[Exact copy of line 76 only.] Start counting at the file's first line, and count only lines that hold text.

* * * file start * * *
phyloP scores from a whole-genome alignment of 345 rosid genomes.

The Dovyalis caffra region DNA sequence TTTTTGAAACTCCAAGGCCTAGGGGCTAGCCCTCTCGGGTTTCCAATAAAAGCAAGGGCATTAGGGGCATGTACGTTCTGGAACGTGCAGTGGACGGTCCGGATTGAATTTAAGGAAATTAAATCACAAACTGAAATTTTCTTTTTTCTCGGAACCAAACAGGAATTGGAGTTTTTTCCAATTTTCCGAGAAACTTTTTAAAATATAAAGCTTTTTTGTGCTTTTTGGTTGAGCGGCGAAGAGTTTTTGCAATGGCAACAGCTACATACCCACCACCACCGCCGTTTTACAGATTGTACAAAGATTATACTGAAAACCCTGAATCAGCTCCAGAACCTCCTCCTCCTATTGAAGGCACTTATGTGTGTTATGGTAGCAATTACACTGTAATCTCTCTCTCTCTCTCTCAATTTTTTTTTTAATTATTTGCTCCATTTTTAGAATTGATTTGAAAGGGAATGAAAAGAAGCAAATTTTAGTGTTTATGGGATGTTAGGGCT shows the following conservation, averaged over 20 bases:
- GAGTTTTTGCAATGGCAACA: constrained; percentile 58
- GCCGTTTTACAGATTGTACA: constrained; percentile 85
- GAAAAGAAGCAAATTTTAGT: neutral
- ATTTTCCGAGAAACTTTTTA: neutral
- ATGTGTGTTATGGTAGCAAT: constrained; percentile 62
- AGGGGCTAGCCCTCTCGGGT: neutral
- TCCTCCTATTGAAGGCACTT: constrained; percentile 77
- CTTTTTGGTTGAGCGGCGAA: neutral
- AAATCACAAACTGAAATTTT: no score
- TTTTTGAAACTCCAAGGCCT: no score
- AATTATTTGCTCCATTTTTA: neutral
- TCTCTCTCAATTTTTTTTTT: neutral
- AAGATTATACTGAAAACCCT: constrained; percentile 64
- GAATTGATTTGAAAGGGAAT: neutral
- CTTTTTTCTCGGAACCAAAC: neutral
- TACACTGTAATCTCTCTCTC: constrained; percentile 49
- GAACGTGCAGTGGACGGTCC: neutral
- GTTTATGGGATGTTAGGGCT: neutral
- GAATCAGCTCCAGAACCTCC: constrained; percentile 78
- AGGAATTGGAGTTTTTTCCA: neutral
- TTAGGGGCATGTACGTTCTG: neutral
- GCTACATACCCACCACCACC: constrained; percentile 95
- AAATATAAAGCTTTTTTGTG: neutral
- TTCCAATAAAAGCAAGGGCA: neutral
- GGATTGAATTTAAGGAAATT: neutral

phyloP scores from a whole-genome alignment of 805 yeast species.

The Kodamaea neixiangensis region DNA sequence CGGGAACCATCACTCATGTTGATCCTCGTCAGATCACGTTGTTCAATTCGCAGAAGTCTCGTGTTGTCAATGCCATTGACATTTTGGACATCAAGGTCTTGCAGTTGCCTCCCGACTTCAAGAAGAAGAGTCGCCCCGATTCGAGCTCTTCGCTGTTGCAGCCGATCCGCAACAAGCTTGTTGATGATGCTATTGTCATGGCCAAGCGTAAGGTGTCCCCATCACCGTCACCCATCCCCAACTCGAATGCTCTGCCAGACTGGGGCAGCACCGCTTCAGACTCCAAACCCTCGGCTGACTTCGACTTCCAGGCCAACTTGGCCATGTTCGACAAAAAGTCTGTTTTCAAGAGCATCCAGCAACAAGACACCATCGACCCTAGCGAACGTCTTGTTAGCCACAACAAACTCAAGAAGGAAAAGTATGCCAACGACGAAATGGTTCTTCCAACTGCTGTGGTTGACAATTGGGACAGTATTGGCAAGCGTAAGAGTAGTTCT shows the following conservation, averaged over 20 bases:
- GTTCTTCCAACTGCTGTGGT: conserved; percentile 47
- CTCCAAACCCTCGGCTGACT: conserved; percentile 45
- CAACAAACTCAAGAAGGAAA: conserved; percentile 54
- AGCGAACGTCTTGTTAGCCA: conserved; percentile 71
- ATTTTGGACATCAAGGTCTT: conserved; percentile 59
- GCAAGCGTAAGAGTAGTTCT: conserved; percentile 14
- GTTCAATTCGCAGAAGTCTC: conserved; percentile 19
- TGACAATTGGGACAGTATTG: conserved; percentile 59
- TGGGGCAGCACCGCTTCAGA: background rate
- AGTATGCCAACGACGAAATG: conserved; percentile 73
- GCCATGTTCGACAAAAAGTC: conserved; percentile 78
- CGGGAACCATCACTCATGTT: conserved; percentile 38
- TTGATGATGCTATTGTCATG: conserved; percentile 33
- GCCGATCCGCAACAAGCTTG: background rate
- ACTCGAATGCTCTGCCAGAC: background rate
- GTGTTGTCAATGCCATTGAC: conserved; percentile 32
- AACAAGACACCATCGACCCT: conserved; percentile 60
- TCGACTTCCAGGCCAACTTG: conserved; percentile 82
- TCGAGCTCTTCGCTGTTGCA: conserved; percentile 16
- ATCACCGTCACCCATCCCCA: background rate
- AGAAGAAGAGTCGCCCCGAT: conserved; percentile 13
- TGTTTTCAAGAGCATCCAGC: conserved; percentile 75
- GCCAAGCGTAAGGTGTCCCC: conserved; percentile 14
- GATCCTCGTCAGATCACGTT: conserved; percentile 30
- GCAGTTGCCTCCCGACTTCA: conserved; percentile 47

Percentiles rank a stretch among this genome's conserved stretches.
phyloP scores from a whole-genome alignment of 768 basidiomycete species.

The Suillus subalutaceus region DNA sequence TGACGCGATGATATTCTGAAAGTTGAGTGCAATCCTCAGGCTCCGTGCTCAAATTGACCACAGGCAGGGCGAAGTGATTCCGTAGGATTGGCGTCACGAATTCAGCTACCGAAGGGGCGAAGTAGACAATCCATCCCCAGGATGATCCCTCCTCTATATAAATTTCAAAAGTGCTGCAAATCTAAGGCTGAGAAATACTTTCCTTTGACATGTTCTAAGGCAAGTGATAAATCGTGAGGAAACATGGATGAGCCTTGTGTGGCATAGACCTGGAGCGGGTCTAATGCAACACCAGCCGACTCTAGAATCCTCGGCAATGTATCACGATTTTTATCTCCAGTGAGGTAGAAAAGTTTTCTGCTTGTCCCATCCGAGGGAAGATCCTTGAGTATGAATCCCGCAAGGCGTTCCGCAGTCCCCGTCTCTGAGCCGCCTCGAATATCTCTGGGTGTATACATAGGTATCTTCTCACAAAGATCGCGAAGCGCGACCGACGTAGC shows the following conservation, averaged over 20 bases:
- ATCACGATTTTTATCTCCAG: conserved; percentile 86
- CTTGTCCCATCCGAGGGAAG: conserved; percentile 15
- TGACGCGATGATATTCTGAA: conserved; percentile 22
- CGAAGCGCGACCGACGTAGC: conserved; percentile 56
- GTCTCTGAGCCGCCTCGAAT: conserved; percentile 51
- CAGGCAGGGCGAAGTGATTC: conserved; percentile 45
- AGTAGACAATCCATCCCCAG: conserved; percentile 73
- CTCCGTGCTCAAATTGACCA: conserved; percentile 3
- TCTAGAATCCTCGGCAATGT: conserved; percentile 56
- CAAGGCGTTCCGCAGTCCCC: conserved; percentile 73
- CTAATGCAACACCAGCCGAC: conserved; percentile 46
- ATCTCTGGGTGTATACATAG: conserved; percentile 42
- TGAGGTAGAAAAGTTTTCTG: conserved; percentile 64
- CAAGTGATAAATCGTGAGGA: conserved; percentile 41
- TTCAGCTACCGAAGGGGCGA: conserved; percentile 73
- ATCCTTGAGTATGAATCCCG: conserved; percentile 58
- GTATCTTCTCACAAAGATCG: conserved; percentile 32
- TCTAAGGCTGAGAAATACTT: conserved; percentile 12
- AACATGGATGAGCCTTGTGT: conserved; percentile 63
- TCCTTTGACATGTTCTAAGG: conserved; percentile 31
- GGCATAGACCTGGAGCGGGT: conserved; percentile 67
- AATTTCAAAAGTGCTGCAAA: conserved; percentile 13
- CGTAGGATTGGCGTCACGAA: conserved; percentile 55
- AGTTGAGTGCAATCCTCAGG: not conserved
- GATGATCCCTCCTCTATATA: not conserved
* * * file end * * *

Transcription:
- AACATGGATGAGCCTTGTGT: conserved; percentile 63